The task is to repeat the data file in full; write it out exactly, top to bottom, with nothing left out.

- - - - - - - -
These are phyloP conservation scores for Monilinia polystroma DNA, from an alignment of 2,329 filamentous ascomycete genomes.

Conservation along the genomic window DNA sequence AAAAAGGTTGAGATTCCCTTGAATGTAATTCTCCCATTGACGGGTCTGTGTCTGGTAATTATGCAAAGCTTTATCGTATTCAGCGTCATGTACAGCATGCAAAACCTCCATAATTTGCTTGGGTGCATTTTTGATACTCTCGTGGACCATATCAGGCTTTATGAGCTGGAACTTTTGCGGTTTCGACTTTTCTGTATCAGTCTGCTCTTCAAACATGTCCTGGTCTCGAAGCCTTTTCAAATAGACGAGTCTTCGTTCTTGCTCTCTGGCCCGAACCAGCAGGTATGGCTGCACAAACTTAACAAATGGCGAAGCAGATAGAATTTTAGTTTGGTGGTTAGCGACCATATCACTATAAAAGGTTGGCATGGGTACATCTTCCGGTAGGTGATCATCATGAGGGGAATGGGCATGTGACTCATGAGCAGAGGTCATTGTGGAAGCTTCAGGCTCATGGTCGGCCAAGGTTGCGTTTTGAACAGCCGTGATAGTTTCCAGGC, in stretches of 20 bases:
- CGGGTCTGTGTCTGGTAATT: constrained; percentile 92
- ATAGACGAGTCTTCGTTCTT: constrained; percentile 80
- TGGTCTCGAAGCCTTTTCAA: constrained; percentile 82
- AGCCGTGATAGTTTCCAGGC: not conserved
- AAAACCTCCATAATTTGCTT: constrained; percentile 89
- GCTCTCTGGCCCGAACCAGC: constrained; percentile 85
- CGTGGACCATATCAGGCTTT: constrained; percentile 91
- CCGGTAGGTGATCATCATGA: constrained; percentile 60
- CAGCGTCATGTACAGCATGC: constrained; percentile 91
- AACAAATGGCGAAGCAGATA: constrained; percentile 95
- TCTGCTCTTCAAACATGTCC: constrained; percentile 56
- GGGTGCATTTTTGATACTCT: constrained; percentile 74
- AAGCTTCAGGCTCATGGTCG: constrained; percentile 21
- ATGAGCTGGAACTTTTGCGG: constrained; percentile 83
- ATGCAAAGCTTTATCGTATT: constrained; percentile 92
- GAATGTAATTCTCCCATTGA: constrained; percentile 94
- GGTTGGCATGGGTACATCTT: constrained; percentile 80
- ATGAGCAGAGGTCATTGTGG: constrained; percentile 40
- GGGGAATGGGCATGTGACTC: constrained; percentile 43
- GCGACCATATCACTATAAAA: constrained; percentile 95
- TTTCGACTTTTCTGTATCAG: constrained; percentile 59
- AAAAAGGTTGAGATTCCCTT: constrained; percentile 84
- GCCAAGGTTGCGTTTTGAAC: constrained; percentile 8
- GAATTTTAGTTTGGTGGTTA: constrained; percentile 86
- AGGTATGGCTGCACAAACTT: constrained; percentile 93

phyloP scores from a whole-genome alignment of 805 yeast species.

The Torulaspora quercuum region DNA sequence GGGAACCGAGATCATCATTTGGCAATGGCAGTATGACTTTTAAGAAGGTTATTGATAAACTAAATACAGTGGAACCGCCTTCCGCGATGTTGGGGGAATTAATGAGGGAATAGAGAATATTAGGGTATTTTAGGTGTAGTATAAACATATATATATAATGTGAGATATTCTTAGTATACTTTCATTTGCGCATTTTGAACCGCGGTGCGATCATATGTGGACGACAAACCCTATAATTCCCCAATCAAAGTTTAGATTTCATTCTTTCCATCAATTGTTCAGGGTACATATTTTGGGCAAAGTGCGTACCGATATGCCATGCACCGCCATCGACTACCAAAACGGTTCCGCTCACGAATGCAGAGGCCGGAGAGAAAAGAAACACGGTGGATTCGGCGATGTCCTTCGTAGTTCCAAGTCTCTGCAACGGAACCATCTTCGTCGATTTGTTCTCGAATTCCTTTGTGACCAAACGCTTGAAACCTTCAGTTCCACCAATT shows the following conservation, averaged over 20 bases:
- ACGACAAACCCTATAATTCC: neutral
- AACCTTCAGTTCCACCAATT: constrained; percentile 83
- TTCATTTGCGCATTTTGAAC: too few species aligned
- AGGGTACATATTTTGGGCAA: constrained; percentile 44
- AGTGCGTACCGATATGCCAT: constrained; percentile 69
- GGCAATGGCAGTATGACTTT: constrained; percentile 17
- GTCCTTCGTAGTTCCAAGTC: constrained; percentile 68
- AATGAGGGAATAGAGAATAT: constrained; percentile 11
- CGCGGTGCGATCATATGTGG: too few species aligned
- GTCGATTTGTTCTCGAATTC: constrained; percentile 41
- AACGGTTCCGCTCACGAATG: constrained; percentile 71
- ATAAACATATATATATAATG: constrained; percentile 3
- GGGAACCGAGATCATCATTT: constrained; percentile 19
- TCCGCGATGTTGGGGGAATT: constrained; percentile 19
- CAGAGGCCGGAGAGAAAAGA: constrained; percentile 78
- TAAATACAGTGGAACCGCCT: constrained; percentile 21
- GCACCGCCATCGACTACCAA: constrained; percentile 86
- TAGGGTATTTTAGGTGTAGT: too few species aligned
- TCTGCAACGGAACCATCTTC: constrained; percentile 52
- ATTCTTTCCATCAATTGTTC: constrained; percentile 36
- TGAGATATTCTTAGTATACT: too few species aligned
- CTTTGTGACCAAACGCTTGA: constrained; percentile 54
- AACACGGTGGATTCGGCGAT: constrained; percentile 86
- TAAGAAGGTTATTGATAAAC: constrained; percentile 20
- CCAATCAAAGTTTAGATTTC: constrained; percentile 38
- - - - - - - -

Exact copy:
These are phyloP conservation scores for Monilinia polystroma DNA, from an alignment of 2,329 filamentous ascomycete genomes.

Conservation along the genomic window DNA sequence AAAAAGGTTGAGATTCCCTTGAATGTAATTCTCCCATTGACGGGTCTGTGTCTGGTAATTATGCAAAGCTTTATCGTATTCAGCGTCATGTACAGCATGCAAAACCTCCATAATTTGCTTGGGTGCATTTTTGATACTCTCGTGGACCATATCAGGCTTTATGAGCTGGAACTTTTGCGGTTTCGACTTTTCTGTATCAGTCTGCTCTTCAAACATGTCCTGGTCTCGAAGCCTTTTCAAATAGACGAGTCTTCGTTCTTGCTCTCTGGCCCGAACCAGCAGGTATGGCTGCACAAACTTAACAAATGGCGAAGCAGATAGAATTTTAGTTTGGTGGTTAGCGACCATATCACTATAAAAGGTTGGCATGGGTACATCTTCCGGTAGGTGATCATCATGAGGGGAATGGGCATGTGACTCATGAGCAGAGGTCATTGTGGAAGCTTCAGGCTCATGGTCGGCCAAGGTTGCGTTTTGAACAGCCGTGATAGTTTCCAGGC, in stretches of 20 bases:
- CGGGTCTGTGTCTGGTAATT: constrained; percentile 92
- ATAGACGAGTCTTCGTTCTT: constrained; percentile 80
- TGGTCTCGAAGCCTTTTCAA: constrained; percentile 82
- AGCCGTGATAGTTTCCAGGC: not conserved
- AAAACCTCCATAATTTGCTT: constrained; percentile 89
- GCTCTCTGGCCCGAACCAGC: constrained; percentile 85
- CGTGGACCATATCAGGCTTT: constrained; percentile 91
- CCGGTAGGTGATCATCATGA: constrained; percentile 60
- CAGCGTCATGTACAGCATGC: constrained; percentile 91
- AACAAATGGCGAAGCAGATA: constrained; percentile 95
- TCTGCTCTTCAAACATGTCC: constrained; percentile 56
- GGGTGCATTTTTGATACTCT: constrained; percentile 74
- AAGCTTCAGGCTCATGGTCG: constrained; percentile 21
- ATGAGCTGGAACTTTTGCGG: constrained; percentile 83
- ATGCAAAGCTTTATCGTATT: constrained; percentile 92
- GAATGTAATTCTCCCATTGA: constrained; percentile 94
- GGTTGGCATGGGTACATCTT: constrained; percentile 80
- ATGAGCAGAGGTCATTGTGG: constrained; percentile 40
- GGGGAATGGGCATGTGACTC: constrained; percentile 43
- GCGACCATATCACTATAAAA: constrained; percentile 95
- TTTCGACTTTTCTGTATCAG: constrained; percentile 59
- AAAAAGGTTGAGATTCCCTT: constrained; percentile 84
- GCCAAGGTTGCGTTTTGAAC: constrained; percentile 8
- GAATTTTAGTTTGGTGGTTA: constrained; percentile 86
- AGGTATGGCTGCACAAACTT: constrained; percentile 93

phyloP scores from a whole-genome alignment of 805 yeast species.

The Torulaspora quercuum region DNA sequence GGGAACCGAGATCATCATTTGGCAATGGCAGTATGACTTTTAAGAAGGTTATTGATAAACTAAATACAGTGGAACCGCCTTCCGCGATGTTGGGGGAATTAATGAGGGAATAGAGAATATTAGGGTATTTTAGGTGTAGTATAAACATATATATATAATGTGAGATATTCTTAGTATACTTTCATTTGCGCATTTTGAACCGCGGTGCGATCATATGTGGACGACAAACCCTATAATTCCCCAATCAAAGTTTAGATTTCATTCTTTCCATCAATTGTTCAGGGTACATATTTTGGGCAAAGTGCGTACCGATATGCCATGCACCGCCATCGACTACCAAAACGGTTCCGCTCACGAATGCAGAGGCCGGAGAGAAAAGAAACACGGTGGATTCGGCGATGTCCTTCGTAGTTCCAAGTCTCTGCAACGGAACCATCTTCGTCGATTTGTTCTCGAATTCCTTTGTGACCAAACGCTTGAAACCTTCAGTTCCACCAATT shows the following conservation, averaged over 20 bases:
- ACGACAAACCCTATAATTCC: neutral
- AACCTTCAGTTCCACCAATT: constrained; percentile 83
- TTCATTTGCGCATTTTGAAC: too few species aligned
- AGGGTACATATTTTGGGCAA: constrained; percentile 44
- AGTGCGTACCGATATGCCAT: constrained; percentile 69
- GGCAATGGCAGTATGACTTT: constrained; percentile 17
- GTCCTTCGTAGTTCCAAGTC: constrained; percentile 68
- AATGAGGGAATAGAGAATAT: constrained; percentile 11
- CGCGGTGCGATCATATGTGG: too few species aligned
- GTCGATTTGTTCTCGAATTC: constrained; percentile 41
- AACGGTTCCGCTCACGAATG: constrained; percentile 71
- ATAAACATATATATATAATG: constrained; percentile 3
- GGGAACCGAGATCATCATTT: constrained; percentile 19
- TCCGCGATGTTGGGGGAATT: constrained; percentile 19
- CAGAGGCCGGAGAGAAAAGA: constrained; percentile 78
- TAAATACAGTGGAACCGCCT: constrained; percentile 21
- GCACCGCCATCGACTACCAA: constrained; percentile 86
- TAGGGTATTTTAGGTGTAGT: too few species aligned
- TCTGCAACGGAACCATCTTC: constrained; percentile 52
- ATTCTTTCCATCAATTGTTC: constrained; percentile 36
- TGAGATATTCTTAGTATACT: too few species aligned
- CTTTGTGACCAAACGCTTGA: constrained; percentile 54
- AACACGGTGGATTCGGCGAT: constrained; percentile 86
- TAAGAAGGTTATTGATAAAC: constrained; percentile 20
- CCAATCAAAGTTTAGATTTC: constrained; percentile 38